Businessmen who allow school-age youngsters to loiter on their premises during school hours would face fines, and the youngsters' parents could face fines or jail, under a new crime-fighting proposal announced yesterday by the executive committee of the D.C. Commission on Crime and Justice.
"This legislation would fine businesses, such as lunch counters, games arcade owners and pool rooms" if they allow truant youngsters to remain on premises, the commission said.
"The parents could also be fined or jailed for a second violation, after an initial warning."
The proposal was one of 48 preliminary recommendations from the 35-member executive committee of the anticrime commission appointed by Mayor Marion Barry Jan. 27. The recommendations will be acted on by the full 100-member committee on Oct. 1.
Many of the plans, including the new truancy proposal, would require action by the mayor or City Council in order to take effect.
The committee yesterday suggested expanding drug detoxification faciliities and "Neighborhood Crime Watch" programs; starting mandatory drug education programs in public schools, and setting up a new vocational training program for ex-offenders.
Other proposals include setting up a "crime prevention store" in which D.C. police would work with businesses to promote the use of crime-prevention devices.
Commission vice chairman Lawrence P. Doss said the executive committee released its report now because the commission had said it would complete its work in six months and had been receiving numerous inquiries about its recommendations.
"There was some discussion about whether putting something out at this time would look like it had something to do with the political race. It did not," Doss said in answer to a question about the timing.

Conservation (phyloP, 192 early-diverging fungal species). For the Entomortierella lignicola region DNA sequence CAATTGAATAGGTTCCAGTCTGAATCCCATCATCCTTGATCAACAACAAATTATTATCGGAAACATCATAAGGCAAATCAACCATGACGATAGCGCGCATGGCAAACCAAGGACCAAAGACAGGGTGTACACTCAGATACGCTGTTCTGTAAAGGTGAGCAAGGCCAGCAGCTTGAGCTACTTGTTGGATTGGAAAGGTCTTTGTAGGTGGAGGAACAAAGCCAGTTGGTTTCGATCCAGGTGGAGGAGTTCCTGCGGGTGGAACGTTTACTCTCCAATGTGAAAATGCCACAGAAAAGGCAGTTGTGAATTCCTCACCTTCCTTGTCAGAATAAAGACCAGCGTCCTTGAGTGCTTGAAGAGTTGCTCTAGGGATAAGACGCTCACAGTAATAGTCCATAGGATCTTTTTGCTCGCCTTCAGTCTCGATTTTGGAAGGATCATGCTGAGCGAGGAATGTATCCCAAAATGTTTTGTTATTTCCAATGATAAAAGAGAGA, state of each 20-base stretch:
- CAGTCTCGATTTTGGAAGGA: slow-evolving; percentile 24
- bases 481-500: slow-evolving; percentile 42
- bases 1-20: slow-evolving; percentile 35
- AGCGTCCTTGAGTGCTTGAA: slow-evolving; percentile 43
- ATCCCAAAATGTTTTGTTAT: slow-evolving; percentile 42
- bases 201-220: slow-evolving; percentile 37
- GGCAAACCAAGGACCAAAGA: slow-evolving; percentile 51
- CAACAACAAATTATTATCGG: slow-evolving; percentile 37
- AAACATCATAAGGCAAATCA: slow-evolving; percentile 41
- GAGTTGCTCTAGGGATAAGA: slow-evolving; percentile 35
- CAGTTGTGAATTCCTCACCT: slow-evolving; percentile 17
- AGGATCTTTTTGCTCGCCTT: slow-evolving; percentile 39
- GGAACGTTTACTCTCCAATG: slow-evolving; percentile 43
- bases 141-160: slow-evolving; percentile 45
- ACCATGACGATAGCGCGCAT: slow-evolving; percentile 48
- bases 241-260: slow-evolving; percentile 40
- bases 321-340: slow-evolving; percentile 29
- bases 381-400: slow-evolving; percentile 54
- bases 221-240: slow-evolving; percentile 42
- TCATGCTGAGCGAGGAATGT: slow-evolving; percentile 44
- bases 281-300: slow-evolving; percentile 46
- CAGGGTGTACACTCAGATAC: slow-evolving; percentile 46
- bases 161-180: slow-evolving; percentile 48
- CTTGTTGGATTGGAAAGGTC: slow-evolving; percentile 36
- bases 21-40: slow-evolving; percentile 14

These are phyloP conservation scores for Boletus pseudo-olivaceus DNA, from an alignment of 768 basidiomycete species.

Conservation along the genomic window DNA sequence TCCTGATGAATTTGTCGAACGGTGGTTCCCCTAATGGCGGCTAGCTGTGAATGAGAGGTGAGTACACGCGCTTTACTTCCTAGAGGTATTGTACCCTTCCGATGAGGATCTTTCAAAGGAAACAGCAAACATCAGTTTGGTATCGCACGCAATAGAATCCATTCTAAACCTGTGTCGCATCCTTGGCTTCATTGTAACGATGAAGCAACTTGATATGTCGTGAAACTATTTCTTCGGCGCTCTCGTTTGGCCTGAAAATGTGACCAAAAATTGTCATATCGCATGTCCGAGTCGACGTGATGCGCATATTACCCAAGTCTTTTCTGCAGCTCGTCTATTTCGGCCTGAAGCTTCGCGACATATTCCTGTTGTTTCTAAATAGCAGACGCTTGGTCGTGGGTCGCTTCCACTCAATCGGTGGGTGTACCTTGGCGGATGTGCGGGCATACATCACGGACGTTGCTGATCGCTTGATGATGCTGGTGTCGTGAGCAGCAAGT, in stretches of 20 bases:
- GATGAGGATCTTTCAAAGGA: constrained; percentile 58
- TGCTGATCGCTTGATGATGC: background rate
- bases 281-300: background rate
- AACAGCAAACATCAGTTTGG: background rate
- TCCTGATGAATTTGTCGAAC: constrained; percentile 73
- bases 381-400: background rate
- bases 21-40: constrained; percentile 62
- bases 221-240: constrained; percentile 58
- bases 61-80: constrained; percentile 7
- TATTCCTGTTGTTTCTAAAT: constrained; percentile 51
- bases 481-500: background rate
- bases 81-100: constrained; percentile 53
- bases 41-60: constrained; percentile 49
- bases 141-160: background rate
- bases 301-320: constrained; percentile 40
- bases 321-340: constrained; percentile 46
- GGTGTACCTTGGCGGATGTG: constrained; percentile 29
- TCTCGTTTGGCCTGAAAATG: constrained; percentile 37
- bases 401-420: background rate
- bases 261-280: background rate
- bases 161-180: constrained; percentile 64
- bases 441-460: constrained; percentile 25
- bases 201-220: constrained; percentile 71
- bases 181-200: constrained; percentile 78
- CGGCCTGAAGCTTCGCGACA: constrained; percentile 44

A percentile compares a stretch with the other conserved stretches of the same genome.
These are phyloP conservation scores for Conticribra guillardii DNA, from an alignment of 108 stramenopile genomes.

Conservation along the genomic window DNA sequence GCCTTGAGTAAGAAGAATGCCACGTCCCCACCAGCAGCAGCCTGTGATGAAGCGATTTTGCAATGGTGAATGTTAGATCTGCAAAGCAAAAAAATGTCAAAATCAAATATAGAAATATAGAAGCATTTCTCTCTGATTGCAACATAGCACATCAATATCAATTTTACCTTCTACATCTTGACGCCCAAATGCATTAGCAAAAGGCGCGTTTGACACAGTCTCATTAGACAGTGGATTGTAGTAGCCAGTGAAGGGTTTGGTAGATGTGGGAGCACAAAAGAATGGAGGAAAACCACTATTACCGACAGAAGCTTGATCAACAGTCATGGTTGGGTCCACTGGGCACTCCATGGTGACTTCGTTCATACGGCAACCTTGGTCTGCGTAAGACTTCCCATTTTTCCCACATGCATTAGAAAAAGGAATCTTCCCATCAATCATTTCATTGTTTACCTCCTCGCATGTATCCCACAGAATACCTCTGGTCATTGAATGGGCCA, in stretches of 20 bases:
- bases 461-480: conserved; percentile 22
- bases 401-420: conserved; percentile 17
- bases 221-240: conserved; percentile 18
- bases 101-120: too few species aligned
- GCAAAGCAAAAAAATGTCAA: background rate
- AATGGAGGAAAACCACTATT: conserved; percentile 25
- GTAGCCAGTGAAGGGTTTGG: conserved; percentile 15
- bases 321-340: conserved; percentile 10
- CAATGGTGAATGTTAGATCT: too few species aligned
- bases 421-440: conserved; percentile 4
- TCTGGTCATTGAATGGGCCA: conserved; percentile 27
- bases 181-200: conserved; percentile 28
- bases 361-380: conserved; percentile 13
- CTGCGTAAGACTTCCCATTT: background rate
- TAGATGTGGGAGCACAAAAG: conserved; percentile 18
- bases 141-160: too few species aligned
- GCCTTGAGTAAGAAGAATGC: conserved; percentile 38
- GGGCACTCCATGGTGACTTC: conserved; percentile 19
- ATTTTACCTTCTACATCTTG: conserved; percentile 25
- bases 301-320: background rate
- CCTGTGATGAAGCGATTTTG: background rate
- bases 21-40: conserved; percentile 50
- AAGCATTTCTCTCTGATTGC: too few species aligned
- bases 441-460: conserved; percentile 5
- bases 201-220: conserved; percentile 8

Doss said the commission is studying the cost of each new proposal, adding: "We are going to have to look at where the dollars are, and we may have to change the priorities."
He said many proposals suggest expanding existing programs, such as Crime Watch, which are regarded as successful.
Doss said only one-third of District neighborhoods participate in that program, which focuses on neighbors watching out for each other's property.
In describing the proposed "curfew violation act," Doss said the law is aimed at keeping youngsters in school. "If the kid drops out, he won't get a good job, and unemployment is connected with crime. Dropouts get into drug activities and others that lead to crime."
Doss said the District of Columbia already has a similar law dating from the 1920s and carrying fines of $10 or less.
The new law, modeled after those in Baltimore, Philadelphia and other cities, would increase penalties and tighten enforcement of the truancy law, he said.
Barry said yesterday that the recommendations "are not abstract pie-in-the-sky proposals" and pledged his support for those adopted by the full commission, which includes representatives of the city's legal, business, labor, religious, academic and civic groups.